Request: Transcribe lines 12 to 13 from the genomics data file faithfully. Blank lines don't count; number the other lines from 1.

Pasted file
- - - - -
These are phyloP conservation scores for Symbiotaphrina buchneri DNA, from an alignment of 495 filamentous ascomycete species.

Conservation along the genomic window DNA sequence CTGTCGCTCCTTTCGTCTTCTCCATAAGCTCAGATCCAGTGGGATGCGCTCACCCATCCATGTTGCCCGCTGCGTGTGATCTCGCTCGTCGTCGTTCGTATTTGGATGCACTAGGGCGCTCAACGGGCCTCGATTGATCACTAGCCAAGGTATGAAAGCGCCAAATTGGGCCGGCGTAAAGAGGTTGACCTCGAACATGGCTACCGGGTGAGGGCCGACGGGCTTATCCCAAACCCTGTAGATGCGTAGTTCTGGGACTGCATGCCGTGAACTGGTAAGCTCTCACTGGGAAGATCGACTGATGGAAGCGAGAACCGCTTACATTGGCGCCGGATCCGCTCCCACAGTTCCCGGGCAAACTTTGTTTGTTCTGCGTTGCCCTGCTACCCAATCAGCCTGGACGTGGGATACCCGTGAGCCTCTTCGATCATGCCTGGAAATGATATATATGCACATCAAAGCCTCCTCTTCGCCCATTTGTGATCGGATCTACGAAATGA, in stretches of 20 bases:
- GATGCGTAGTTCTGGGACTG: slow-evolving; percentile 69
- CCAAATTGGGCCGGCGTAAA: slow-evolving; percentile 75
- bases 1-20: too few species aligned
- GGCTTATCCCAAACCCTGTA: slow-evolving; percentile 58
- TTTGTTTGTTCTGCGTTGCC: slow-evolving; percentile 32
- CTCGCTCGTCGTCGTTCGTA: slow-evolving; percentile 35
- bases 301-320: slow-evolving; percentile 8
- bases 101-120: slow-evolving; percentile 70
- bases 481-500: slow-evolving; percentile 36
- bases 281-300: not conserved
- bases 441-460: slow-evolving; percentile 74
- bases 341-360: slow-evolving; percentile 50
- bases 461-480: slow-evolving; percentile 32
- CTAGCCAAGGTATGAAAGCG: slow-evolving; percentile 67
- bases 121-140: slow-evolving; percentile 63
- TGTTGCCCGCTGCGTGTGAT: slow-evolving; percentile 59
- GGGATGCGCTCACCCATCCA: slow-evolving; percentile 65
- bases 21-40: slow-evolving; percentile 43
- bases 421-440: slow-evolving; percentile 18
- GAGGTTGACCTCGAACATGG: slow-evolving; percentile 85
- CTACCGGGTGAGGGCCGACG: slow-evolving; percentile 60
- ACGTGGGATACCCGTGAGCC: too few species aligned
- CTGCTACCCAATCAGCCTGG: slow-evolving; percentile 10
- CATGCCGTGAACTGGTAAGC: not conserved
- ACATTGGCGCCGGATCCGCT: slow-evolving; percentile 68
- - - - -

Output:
- bases 281-300: not conserved
- bases 441-460: slow-evolving; percentile 74